Use updated calculator to determine your freelancing rates

More than ten years ago, released an online rates calculator designed to help you determine the minimum rates required to meet your objectives. Together with forum discussionsthe record of average rates reported by the community, and other useful resources such as the the article "Determining your rates and fees as a translator", the rates calculator has proved to be very helpful in answering one of the questions asked more frequently by freelance language professionals: what rates should I charge for...?
For the last few weeks, a few small improvements have been made to the area:

  • Improved interface and user experience with updated page information, organization and navigation.
  • Better page performance, faster.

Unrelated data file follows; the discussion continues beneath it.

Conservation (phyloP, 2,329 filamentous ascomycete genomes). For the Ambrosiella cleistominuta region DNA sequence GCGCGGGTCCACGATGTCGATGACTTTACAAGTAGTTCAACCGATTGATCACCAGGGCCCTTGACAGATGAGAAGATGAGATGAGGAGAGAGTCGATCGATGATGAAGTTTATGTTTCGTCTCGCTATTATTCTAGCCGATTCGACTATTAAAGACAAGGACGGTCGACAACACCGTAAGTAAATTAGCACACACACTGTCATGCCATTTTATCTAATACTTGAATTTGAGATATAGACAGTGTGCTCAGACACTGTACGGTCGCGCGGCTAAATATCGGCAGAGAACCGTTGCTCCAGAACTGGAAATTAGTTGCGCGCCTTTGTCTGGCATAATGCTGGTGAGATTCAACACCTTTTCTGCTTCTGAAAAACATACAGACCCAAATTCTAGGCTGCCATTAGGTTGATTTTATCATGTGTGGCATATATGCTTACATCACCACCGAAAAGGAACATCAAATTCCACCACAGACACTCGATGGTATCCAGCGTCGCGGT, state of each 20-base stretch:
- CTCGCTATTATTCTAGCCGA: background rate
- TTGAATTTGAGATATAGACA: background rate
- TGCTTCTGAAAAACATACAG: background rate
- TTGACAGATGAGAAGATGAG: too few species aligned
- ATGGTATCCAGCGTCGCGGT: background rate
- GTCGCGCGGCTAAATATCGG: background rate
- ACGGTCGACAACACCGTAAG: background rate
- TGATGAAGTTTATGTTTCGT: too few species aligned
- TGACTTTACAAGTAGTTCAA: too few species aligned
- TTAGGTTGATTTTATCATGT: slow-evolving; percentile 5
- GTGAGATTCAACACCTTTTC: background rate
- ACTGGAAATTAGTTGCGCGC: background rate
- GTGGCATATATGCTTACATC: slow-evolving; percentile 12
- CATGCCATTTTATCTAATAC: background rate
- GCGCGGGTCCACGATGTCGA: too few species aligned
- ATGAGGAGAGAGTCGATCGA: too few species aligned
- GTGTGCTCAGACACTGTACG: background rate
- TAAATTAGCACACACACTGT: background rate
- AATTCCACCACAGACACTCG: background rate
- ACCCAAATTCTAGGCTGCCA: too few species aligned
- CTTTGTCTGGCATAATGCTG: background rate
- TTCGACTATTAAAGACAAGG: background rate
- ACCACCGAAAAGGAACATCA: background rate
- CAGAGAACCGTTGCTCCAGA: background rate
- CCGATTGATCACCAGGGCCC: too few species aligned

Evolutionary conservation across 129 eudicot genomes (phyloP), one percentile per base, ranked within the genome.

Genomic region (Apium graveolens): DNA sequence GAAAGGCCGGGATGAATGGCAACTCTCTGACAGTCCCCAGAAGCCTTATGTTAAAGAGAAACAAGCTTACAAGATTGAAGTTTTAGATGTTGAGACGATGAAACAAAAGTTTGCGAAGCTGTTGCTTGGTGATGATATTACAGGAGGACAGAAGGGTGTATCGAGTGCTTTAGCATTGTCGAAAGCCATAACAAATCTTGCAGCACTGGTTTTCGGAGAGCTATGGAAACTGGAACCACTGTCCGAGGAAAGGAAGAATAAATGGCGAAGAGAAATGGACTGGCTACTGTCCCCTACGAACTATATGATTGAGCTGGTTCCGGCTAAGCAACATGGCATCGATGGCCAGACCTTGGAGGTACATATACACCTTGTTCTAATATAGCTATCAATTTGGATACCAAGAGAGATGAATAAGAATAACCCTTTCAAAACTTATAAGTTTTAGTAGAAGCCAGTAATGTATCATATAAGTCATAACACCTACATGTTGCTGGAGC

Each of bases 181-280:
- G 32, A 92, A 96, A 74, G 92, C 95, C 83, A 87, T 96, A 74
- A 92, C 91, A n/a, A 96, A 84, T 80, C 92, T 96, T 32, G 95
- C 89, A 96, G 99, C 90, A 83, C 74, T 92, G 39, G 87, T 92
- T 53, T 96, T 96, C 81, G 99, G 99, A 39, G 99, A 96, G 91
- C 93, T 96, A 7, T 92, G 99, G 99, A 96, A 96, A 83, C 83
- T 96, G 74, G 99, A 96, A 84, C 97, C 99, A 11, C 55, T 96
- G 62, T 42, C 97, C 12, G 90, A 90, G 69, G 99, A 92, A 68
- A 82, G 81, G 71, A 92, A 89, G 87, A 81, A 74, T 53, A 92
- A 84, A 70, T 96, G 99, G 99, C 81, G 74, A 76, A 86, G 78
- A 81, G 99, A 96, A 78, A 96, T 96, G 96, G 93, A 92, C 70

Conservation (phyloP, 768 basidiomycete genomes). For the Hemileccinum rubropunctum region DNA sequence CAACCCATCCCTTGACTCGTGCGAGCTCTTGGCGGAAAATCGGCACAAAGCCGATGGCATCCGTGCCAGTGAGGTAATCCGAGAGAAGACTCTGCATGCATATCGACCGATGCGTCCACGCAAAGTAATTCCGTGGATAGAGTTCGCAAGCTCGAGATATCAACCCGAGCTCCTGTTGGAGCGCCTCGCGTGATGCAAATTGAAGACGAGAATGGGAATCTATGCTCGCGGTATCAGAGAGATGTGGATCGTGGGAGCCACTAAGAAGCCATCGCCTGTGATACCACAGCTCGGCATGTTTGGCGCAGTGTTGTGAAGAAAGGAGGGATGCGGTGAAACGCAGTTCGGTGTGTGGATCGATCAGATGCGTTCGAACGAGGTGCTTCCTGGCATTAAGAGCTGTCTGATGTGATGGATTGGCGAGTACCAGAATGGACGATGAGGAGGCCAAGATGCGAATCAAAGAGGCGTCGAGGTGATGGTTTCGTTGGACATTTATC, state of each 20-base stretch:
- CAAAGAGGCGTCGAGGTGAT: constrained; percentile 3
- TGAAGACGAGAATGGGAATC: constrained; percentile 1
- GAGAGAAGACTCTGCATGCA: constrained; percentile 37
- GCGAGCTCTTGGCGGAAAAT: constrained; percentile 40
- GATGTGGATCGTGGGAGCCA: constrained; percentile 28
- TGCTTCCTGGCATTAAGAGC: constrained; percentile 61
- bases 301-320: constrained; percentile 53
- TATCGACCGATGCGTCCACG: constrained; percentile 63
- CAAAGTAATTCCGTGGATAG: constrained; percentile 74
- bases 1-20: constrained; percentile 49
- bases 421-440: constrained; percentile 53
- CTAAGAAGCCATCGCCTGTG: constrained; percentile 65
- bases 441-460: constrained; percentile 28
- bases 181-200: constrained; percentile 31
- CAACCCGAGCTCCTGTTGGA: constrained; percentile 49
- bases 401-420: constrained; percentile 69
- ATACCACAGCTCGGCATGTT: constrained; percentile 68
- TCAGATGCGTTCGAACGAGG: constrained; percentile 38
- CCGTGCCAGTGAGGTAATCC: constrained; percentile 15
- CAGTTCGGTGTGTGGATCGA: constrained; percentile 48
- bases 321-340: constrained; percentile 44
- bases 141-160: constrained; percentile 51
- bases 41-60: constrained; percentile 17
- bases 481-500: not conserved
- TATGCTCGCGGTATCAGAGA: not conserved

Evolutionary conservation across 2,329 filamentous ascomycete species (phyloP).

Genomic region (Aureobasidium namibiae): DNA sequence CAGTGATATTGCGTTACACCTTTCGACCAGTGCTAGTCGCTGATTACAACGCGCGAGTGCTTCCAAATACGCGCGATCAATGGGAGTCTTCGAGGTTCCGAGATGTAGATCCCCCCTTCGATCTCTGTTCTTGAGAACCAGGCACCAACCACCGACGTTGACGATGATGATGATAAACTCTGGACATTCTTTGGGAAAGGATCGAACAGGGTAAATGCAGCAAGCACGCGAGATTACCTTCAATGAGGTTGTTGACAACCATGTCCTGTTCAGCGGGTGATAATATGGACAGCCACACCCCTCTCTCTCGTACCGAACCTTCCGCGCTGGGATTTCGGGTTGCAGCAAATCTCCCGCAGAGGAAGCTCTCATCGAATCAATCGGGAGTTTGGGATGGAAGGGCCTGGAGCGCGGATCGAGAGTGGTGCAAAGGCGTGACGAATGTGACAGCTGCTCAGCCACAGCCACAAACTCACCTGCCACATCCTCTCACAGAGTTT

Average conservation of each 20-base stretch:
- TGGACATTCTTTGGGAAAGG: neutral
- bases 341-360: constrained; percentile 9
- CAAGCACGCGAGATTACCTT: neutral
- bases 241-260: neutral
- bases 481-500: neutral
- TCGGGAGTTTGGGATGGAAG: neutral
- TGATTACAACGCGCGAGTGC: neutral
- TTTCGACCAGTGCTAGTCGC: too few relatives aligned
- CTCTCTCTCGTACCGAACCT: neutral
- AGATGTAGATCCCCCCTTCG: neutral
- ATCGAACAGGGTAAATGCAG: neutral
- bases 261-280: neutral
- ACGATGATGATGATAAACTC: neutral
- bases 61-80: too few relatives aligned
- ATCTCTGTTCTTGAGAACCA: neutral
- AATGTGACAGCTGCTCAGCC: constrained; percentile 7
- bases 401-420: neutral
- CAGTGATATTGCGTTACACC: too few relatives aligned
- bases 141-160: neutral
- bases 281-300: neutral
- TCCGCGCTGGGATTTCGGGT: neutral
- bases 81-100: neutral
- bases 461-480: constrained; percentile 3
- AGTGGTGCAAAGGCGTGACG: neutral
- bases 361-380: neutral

• The option to save the calculated rate in your profile with one click.
  • Quick access to the tool from the job quoting form.
  • The addition of a history of calculated rates and a record of units reported through WIWO and Project history services.
  • Enabled localization of tool content so that it can be used in several languages*.
  • Enhanced appearance on different screen resolutions (including mobile).

To see the new version of the rates calculator, login at, go to the calculator page (Tools menu → tools → Rates calculator) and click on "Try the new version." at the top of the page. You will be able to go back to the old version at any time using the "Switch back to old interface" option.

If there are further improvements you would particularly like to see, please comment in the discussion in the forum post "Improving the rates calculator". Suggestions would be much appreciated.

Here are some instructions on using the calculator:

The rates calculator is available to all site users at Two links are provided below the results: the first one takes you to the rates you have entered in your profile, while the second one leads to the site-wide average rates. Rates are shown by language pair.

Topics: freelancer, translator tools, rates, finances

Mike Donlin

Written by Mike Donlin

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